It’s one thing to renovate a dilapidated property into a beautiful home with all the hi-tech amenities a modern family might expect. But it’s quite another to turn it into a time capsule. Amanda Thornton and Stan Moore have embraced the historical roots of their 1870s house, right down to the mirrors, china and cooking utensils, albeit with mod cons.
They bought Beggars Roost, a five-bedroom Victorian house near Yelverton, Devon, in 2016 for £475,0000. “Nothing had been done to it for the previous 25 years,” says Thornton. “For two years, the previous owner, an elderly widower, had lived in just one room. The house was crumbling and decaying through neglect.”
The couple wanted to run a b&b and hoped to give the property a unique feel. So they decided to restore the interior back to its original appearance – although when taking on this challenge, they didn’t have an inkling about what exactly that meant.
“We started by researching the history of the property and spent many evenings poring over historical books, guides and maps of the village. The first vicar, Reverend Henry Frederick Tucker, built the house in 1871,” says Thornton, 51.
They also found the 1949 sales particulars, which demonstrated what the rooms had been, and showed the garden as a croquet lawn. The architectural plans from 1870 said that the house cost £880 to build, the acre plot £60, and the architects, Ambrose & Snell from Plymouth, charged the grand sum of £7 8s 9p.
“Amanda did most of the research as to how the house should look and what furnishings were right for the period. I did a lot of the physical work,” says Moore, 60, who had been a car salesman and mechanic. They uncovered fireplaces that been concealed or ripped out in the Seventies and, when they braved the undergrowth of jungle that had once been a lovely garden, they were surprised to find some original slate surrounds in an old dilapidated cottage.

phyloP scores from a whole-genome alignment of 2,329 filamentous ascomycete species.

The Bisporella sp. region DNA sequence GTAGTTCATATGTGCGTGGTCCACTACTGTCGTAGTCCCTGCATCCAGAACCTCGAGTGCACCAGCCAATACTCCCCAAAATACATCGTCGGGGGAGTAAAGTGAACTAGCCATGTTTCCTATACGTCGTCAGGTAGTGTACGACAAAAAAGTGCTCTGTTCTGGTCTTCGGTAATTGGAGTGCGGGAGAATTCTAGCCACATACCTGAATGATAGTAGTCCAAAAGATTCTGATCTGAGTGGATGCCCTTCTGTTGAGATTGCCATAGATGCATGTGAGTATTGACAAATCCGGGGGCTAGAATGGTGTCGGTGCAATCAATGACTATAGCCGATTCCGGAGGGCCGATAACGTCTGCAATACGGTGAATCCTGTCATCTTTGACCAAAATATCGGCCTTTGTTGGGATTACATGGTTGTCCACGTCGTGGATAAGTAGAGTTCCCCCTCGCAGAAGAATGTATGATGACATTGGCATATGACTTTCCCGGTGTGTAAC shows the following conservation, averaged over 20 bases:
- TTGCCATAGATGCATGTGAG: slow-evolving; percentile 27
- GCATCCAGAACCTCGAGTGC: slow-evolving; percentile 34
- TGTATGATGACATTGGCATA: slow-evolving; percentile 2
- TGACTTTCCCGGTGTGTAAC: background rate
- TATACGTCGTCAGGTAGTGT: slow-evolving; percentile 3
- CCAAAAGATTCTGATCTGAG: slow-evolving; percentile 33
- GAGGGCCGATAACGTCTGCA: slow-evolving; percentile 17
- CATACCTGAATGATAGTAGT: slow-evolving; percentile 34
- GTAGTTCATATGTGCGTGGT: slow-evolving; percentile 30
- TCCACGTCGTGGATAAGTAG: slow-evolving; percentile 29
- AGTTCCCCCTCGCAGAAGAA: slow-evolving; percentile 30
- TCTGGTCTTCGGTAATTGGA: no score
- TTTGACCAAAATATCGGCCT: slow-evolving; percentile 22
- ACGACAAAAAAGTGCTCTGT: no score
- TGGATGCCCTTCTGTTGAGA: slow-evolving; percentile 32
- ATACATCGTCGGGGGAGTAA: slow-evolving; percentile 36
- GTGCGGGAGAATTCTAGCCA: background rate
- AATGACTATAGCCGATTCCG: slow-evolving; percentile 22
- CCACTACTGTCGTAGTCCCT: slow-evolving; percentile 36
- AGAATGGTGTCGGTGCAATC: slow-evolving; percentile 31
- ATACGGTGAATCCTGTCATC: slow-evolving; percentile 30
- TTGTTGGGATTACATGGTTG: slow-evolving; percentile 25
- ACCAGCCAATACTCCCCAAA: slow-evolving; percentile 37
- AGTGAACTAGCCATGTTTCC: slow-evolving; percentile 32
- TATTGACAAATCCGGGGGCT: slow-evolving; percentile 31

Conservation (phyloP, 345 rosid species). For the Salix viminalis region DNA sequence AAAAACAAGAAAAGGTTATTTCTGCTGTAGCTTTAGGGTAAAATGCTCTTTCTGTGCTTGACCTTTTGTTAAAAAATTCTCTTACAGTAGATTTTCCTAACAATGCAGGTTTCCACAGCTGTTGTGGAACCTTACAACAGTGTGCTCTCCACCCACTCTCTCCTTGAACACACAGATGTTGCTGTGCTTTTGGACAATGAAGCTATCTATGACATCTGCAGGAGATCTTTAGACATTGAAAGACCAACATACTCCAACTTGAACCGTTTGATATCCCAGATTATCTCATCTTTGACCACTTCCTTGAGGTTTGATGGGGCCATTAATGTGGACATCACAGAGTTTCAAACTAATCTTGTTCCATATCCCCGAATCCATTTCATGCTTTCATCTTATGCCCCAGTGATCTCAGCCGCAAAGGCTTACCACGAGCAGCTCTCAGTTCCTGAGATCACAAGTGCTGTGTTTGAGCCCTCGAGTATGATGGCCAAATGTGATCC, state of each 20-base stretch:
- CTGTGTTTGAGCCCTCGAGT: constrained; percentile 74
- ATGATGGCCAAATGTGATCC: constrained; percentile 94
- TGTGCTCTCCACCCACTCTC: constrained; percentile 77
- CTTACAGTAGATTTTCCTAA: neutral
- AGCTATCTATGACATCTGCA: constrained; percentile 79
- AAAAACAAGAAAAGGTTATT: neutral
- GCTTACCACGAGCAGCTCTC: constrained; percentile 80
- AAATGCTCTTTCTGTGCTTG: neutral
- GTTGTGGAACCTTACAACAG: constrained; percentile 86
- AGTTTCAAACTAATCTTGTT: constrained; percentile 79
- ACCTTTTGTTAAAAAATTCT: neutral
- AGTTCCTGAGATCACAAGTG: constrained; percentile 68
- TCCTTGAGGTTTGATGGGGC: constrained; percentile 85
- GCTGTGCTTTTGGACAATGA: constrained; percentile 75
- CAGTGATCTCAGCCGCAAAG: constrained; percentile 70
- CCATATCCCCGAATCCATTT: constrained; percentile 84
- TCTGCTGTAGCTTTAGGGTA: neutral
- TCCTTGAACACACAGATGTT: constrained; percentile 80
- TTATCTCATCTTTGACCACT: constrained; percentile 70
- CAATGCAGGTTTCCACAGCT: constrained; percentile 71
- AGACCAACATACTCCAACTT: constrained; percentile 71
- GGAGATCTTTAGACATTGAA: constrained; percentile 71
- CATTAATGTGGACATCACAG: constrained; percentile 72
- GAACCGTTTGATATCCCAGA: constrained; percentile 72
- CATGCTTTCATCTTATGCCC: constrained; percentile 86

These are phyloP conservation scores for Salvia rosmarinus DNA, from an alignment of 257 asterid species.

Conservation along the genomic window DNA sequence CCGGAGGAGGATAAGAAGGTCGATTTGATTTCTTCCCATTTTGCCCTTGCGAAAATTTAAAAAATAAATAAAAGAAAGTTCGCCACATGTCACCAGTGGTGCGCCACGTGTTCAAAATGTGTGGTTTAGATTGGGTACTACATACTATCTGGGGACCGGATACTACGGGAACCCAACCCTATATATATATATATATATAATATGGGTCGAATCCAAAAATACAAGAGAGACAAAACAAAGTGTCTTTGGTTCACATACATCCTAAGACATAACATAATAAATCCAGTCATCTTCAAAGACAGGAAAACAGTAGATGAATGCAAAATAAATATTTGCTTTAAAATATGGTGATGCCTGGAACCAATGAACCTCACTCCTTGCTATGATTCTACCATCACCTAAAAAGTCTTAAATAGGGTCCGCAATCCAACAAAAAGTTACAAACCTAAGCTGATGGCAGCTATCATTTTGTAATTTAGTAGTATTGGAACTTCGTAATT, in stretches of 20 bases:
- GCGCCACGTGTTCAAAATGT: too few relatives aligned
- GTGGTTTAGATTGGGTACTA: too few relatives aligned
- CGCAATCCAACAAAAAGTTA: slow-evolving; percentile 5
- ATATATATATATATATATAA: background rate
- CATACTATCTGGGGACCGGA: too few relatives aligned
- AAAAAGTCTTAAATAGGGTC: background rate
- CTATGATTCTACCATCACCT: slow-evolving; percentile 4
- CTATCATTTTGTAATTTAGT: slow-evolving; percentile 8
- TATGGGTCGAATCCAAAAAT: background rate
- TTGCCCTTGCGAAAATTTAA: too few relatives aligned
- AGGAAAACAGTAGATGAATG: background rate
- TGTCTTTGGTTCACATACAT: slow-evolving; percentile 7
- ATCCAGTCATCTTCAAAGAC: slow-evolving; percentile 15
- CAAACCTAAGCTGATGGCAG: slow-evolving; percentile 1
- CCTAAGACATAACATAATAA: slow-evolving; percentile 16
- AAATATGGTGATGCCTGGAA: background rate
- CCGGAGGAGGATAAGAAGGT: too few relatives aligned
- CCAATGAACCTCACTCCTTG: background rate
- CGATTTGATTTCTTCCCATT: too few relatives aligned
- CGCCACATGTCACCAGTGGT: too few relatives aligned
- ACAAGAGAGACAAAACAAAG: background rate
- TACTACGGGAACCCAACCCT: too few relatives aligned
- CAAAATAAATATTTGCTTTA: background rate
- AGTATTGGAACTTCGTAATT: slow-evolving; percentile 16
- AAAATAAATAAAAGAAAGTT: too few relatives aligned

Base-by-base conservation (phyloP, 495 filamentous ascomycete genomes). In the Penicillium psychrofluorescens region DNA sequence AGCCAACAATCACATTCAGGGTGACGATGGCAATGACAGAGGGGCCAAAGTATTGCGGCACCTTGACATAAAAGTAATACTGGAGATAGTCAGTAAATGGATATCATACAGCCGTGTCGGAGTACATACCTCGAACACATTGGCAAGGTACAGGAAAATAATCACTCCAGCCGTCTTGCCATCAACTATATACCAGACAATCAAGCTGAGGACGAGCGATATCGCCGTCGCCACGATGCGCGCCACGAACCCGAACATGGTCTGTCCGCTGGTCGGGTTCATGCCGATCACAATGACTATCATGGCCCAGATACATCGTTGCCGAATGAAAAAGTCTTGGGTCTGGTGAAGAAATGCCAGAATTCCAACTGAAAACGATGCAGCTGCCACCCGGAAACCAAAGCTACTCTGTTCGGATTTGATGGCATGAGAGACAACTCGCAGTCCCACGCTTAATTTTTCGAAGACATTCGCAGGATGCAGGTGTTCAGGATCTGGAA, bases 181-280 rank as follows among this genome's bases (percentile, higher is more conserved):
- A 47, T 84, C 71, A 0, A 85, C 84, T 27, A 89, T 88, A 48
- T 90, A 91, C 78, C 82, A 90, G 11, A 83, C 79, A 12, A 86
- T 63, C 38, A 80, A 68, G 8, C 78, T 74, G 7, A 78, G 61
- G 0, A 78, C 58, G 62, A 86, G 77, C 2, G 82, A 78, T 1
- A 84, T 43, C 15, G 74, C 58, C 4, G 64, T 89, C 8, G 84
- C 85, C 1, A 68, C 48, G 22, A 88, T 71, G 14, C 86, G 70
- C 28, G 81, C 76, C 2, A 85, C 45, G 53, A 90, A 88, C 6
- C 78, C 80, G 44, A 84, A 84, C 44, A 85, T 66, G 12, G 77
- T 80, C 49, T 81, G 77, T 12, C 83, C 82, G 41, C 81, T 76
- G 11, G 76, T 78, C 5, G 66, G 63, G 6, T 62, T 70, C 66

“We now have nine fireplaces, three of which are working. Two are original, and the rest we sourced from antique shops. Most of the furniture came from auctions and reclamation yards, and the two Chesterfield sofas from a charity shop,” he says.
Every two weeks in the first year, Thornton visited the Tavistock auction rooms. “I still look out for the odd bit, it’s become an addiction,” she says. Replicating the wallpaper was trickier than sourcing the furniture, as only a few faded remnants of the original wallpaper remained in a couple of the bedrooms. They decided to use William Morris wallpaper, as he was the most notable designer of the era.
“We found a retailer, Fabric Gallery in Yorkshire, which advised us on colour schemes. We particularly wanted one called Forest, but it had to be hung horizontally, which we thought may be beyond us. So the gallery made us a velvet wall hanging of the design, which is in the dining room,” says Thornton, who worked for British Airways before retiring a few years ago.
All the original floorboards had survived, including the lovely Austrian oak flooring. The rest, which had been painted, they stripped back and waxed. “We’ve put down rugs as they would have done in Victorian days, but it was quite difficult finding the right size to fit the large rooms,” she says.
It’s not just the decoration that they wanted to keep authentic to the period look. “I bought Victorian vases, china, pictures, books, prints and watercolours of Dartmoor,” says Thornton. In the kitchen are period copper and iron pots and pans, some of which were in the cottage, an original Mrs Beeton cookery book, meat platters and jelly moulds. They have also kept the huge white kitchen dresser after discovering that it had a note stuck to it stating “this must stay in the house”.
The renovation work cost around £100,000, and picking out the furnishings was around £50,000. “It’s been very enjoyable and we’ve put our heart and soul into the house, but it’s too big for us really,” says Thornton. “We’re tempted to do it again; this time an art deco property.”
But how many purchasers might be interested in buying such a time capsule? “I don’t think preserving a property in aspic adds value,” says Clare Coode of Stacks Property Search. “Most people want some period features, but updated. The only time when keeping a property entirely authentic can add value is in a conservation area such as Spitalfields in East London, where such houses are in high demand.”
Miles Kevin, of agent Chartsedge, is selling Beggars Roost, with five bedrooms and a coach house, for £850,000. He reckons that theming a property may put some people off, but most buyers expect to redecorate a property when they move in. “As long as the kitchen and bathrooms have been thought through properly and the property has all the mod cons, there should not be a problem.”